Ohio: Latest Poll Finds Strong Support Among Voters for Marijuana Legalization Ballot Measure

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A majority of voters from most every demographic in Ohio support passing Issue 2, a citizens’ initiated measure to legalize and regulate the possession, home cultivation, and retail sale of cannabis for those age 21 or older, according to statewide polling data released today by Baldwin Wallace University.

Overall, 57 percent of registered voters support the measure — including two-thirds of Democrats and 59 percent of Independents. The majority of voters in urban areas (65 percent) and rural areas (53 percent) back the proposal, as do most suburban voters (57 percent).

The poll’s findings are consistent with those of prior surveys showing that just under 60 percent of Ohioans endorse adult-use legalization.

Dr. Tom Sutton, a political science professor at Baldwin Wallace University, which conducted the poll, said the survey’s findings indicate that Issue 2 is “almost certain” to pass.

NORML’s Deputy Director Paul Armentano agrees. “Historically, when given the choice, voters have consistently chosen to reject cannabis criminalization and to embrace legalization and regulation,” he said. “Ohioans have seen similar legalization laws adopted in neighboring states and they know that regulating the cannabis market is preferable to the failed policy of prohibition.”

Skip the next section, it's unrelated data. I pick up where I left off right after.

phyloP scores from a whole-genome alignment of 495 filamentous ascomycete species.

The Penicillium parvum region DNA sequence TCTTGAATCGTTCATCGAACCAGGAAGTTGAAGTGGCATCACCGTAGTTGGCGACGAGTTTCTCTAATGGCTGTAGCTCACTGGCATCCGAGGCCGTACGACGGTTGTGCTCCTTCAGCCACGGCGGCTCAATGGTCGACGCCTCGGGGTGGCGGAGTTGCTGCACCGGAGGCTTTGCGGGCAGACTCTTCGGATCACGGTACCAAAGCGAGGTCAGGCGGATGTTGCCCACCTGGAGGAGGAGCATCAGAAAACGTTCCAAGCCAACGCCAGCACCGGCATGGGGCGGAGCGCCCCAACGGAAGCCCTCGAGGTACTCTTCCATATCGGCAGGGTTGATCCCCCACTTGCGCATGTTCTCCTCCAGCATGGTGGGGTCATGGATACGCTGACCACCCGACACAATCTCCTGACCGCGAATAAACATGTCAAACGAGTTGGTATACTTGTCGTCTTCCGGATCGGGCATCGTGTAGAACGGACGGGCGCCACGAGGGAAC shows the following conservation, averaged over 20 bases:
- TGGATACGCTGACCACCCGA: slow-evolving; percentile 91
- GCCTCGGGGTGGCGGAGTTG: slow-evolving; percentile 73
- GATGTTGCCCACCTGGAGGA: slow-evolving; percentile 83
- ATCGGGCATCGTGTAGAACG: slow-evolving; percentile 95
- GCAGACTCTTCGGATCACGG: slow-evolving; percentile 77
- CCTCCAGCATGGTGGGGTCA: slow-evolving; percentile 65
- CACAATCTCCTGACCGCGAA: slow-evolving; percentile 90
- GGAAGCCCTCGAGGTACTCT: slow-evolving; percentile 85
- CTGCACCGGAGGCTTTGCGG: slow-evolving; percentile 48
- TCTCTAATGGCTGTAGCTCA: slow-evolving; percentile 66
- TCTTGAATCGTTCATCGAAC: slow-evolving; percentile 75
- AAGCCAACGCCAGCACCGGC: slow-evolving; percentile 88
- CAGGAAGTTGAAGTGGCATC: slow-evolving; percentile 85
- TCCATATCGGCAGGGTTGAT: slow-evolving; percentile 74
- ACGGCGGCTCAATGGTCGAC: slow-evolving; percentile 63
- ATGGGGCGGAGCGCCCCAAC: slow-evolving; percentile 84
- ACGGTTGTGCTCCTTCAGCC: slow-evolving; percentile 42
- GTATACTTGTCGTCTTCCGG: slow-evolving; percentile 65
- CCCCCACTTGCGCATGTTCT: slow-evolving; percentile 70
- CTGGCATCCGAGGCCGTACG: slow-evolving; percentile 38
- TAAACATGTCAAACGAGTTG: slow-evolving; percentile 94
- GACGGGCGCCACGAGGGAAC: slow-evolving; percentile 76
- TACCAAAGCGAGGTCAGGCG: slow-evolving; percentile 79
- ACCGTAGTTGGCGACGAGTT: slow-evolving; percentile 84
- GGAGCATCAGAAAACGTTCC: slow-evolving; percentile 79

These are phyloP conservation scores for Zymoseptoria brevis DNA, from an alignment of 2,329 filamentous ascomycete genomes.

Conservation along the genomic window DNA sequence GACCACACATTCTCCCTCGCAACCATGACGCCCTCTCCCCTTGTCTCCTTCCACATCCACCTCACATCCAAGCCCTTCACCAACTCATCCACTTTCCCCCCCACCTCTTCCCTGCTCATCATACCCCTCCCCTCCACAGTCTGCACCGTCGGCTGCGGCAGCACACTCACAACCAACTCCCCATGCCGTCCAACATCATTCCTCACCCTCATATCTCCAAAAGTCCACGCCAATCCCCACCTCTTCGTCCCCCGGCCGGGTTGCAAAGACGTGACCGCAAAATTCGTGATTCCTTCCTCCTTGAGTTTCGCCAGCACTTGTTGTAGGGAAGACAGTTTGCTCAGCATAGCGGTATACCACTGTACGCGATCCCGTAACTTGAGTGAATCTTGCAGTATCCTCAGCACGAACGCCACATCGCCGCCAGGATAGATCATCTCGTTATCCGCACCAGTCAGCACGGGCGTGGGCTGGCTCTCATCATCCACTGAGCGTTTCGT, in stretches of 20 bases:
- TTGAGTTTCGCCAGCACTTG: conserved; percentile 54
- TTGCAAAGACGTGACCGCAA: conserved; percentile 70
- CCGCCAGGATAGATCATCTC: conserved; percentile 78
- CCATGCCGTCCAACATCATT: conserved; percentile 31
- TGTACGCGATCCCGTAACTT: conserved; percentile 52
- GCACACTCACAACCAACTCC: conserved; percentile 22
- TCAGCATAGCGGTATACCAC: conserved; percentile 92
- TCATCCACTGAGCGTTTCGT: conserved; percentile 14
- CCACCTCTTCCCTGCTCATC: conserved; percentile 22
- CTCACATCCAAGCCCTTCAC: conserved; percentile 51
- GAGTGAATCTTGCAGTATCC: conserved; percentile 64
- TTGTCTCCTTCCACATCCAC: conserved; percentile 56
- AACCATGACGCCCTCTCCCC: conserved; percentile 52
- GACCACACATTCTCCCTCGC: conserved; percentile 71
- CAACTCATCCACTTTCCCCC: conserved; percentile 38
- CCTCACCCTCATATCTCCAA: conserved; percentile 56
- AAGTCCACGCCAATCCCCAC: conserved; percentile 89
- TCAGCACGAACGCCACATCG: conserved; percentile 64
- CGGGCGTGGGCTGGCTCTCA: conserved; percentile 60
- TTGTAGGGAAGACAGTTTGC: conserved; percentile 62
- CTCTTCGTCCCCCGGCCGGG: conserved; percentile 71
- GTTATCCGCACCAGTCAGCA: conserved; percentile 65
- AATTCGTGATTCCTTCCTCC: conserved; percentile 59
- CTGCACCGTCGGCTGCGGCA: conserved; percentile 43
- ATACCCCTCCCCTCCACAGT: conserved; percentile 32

The ballot proposal allows for the possession of up to 2.5 ounces of marijuana or 15 grams of marijuana extract by adults. Ohioans could purchase marijuana at retail locations or grow up to 12 plants in a private residence (where at least two adults reside). Retail cannabis products would be taxed at 10 percent and sales are anticipated to generate between $276.2 million to $403.6 million in annual cannabis tax dollars by the fifth year of sales. Municipalities can opt out of allowing retail sales if a majority of elected officials decide in favor of an ordinance to do so.

Because the proposed measure is a statutory question rather than a constitutional amendment, state lawmakers have the option of amending its provisions if it is eventually approved by the voters. Last week, members of the GOP-led Ohio Senate passed a resolution urging voters to reject the initiative. The resolution makes a number of false and misleading claims, such as: “Marijuana use can irreversibly reduce intelligence,” and “Marijuana use more than doubles the risk of developing opioid-use disorder.” In fact, numerous studies show that cannabis exposure is not associated with long-term changes in either brain morphology or cognition, and most people who consume cannabis eventually reduce or cease their use of opioids.

Ohio’s Senate Leader, Republican Matt Huffman, later said that lawmakers would likely seek to amend aspects of the measure if it is passed by voters this fall.

Voters will decide on the measure on November 7th. Early voting in Ohio has already begun.

If passed, Ohio will be the 24th state to legalize the adult-use marijuana market, and the 14th do so by a public vote.

Additional information about the Issue 2 initiative is available from the Coalition to Regulate Marijuana Like Alcohol.